Updated: Apr 5
Original post on Linkedin.
I will preface this with the fact that I don't fully support New Year's resolutions. I am as guilty as the rest of us for setting resolutions like eating better or working out, then barely make it to mid-January before I have officially “fallen off the bandwagon”.
However, since learning about how to set powerful goals and deliver on them, I do set a New Year’s intention for myself. The reason is that when we start the new year it does often bring new energy - a new sense of commitment, a new perspective, or re-prioritisation. We check back in with ourselves and we're ready to do something a little bit different into 2021. So I want to harness that new energy, without setting myself up for failure and disappointment.
Grab a journal, 30 minutes, and try this 5-step process. The great thing about this process is that even if you do nothing else beyond the exercise, you will already have started to think differently, by being intentional with designing a part of your life.
Step 1: Set a shorter term intention
Think about an ideal day in one month's time. Picture that ideal day, and write it out in long form in a journal.
How does your day start?
How would you like to be managing your tasks?
Interacting with your colleagues?
Looking after your health?
Making time for yourself?
Advancing your career?
Step 2: Look back to 2020
Now that you have your ideal day laid out, think back on an average work day in 2020. Not a terrible day (although these are very understandable given the year it was), but just… average.
Write out how that day unfolded, from waking up until going to bed.
Step 3: Compare the differences
Here we want to pinpoint what is different between your ideal day, and your average day from 2020. Write out as many as you can think of. This will give you have a comparison between your ideal day in one month and your average work day. For example:
Are there differences in what time you woke up?
What your morning routine looked like?
How you started your day?
How you managed your emails?
How you had meetings?
How you interacted with colleagues?
How you ended the day?
Step 4: Focus
There is potentially a big gap here. That is OKAY, and very normal. It is also normal for your brain to start making excuses about why that ideal day isn’t possible. We experience cognitive dissonance - a form of mental disruption that occurs when you think about yourself in a way that doesn’t match your current behaviour. When we experience this, our brains want to immediately close the gap and bring us back to a state where our thinking and behaviour match.
We can use this in our favour. Instead of using excuses to close the gap, we can use FOCUS.
So, what is one thing that you want to experiment with shifting first?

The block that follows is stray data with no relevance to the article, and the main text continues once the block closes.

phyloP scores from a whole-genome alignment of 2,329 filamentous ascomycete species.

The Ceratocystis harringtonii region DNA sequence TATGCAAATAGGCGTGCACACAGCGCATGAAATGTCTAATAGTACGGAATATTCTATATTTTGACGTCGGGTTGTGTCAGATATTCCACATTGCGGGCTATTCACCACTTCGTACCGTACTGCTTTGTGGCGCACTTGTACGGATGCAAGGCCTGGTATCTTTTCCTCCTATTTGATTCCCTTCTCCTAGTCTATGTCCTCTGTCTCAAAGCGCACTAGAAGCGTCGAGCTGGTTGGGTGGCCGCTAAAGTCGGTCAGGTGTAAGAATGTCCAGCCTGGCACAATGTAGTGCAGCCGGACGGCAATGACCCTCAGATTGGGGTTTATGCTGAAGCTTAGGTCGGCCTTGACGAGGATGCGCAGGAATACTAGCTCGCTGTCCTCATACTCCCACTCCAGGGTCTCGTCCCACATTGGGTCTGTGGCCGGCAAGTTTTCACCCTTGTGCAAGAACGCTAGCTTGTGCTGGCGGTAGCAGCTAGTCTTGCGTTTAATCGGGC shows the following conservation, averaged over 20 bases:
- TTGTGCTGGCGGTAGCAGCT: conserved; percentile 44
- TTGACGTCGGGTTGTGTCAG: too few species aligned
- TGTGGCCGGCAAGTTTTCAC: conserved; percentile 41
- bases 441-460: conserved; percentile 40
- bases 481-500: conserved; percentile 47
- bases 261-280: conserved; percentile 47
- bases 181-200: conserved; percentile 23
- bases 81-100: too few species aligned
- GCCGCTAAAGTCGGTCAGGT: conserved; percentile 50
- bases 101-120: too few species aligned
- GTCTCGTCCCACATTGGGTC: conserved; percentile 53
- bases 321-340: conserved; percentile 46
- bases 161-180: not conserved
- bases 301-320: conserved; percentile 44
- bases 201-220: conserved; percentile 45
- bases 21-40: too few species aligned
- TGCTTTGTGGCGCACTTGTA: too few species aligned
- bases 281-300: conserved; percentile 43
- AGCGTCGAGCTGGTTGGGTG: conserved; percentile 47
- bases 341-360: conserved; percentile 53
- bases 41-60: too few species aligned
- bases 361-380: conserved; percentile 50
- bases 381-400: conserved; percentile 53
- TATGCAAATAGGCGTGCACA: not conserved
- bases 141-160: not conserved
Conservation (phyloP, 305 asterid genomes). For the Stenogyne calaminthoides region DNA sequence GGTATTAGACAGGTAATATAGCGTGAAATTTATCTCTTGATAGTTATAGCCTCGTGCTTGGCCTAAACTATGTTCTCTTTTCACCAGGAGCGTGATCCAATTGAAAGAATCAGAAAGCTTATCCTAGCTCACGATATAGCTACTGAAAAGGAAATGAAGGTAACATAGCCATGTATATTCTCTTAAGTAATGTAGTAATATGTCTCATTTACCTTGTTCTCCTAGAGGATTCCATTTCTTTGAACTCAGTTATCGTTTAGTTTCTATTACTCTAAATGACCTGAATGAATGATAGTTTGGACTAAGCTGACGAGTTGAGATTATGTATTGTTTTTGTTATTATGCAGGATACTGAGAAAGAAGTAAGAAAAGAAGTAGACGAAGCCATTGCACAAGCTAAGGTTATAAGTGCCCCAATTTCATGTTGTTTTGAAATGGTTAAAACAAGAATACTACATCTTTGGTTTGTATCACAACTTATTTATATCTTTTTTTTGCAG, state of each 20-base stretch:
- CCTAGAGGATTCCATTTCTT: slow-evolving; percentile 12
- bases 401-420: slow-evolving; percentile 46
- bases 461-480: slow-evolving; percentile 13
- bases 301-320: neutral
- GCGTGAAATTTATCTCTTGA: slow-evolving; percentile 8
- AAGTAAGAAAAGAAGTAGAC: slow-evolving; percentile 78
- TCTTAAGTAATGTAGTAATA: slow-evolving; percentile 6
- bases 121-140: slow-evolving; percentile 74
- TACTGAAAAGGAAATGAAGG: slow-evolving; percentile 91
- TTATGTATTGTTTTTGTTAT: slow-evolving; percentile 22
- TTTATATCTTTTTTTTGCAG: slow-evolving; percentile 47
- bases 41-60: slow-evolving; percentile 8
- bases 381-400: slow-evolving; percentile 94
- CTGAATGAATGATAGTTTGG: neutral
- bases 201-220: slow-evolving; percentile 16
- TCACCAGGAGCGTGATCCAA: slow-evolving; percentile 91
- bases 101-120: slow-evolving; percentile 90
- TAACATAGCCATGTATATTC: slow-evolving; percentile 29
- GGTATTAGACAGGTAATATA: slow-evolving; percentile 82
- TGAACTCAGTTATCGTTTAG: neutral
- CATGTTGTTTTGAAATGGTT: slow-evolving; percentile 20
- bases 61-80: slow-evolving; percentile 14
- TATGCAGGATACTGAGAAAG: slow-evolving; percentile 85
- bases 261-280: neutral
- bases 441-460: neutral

This could be your morning routine, email or meeting habits, taking a walk or lunch break. Look at the gaps you identified and select one that you could 1) shift within a month, and 2) feel really proud at having made that change. The language of experiment is also important. It helps bypass the cognitive dissonance - instead of trying to reconcile a whole new behaviour or habit, we are just committing to “try it on” for 30 days. From there it is much easier to integrate as part of who we are and how we do life.
Once you have your one focus, make it real. Go back and picture that perfect day. If you really got this one thing right, what would that feel like? How would your day be different? Write it down. You can use a template like:
For the next 30 days, I am going to experiment with ______ (your one thing).
In my ideal day that is one month away, that means I will ________ (experience / feel / do).
Step 5: Obstacles and strategies
This is the step that most people miss when they set a new year’s resolution. They have a goal they want to achieve, but they do not look at their life and make it real. We rarely pause and figure out what might get in the way of us achieving that resolution, and develop clear strategies. I will be the first to put my hand up and say that I have set the “This year, I’m finally going to go to gym” resolution. Only to have been consistent for 2 weeks, then skip it for 2 months.
Figuring out our strategies may sound like it is hard to do, but in fact it is quite simple. You may be surprised at how well your brain can come up with solutions when you are clear on the obstacles. This is the most simple but effective process I have found, borrowed from Brooke Castillo at The Life Coach School. You can check out a more detailed podcast here, but here is a short version:
Part 1: Give your complainer brain its opportunity to object. Write out all of the different obstacles you have for making that focus area real. Write them out on paper, and leave a spare line underneath each obstacle.
Part 2: for each obstacle, think of one strategy or something you can try in order to overcome that obstacle.
For example, if making time to exercise is your focus, you may have the obstacle: I don’t have time. Your strategy could be: treat workouts like meetings - schedule them at the start of each week, and do not cancel them (This is the strategy I have used to successfully gym twice a week, after years of sporadic commitments and self-letdowns).
The beauty of this approach is the advice is just for you. Our obstacles are unique and special for us (read: our complainer brains), and generic advice doesn’t help. For example you probably already know that you will get more done if you “wake up earlier” or “turn off your notifications”. But they don’t often stick. So here is your opportunity to give yourself tailored advice for what YOU need to do. This is how you can overcome the specific obstacles you are facing, to achieve your one specific focus and move the needle in this next month.
My own focus for the next 30 days - start my work day with 15 mins of meditation and gratitude to prime my “state”.
What is yours?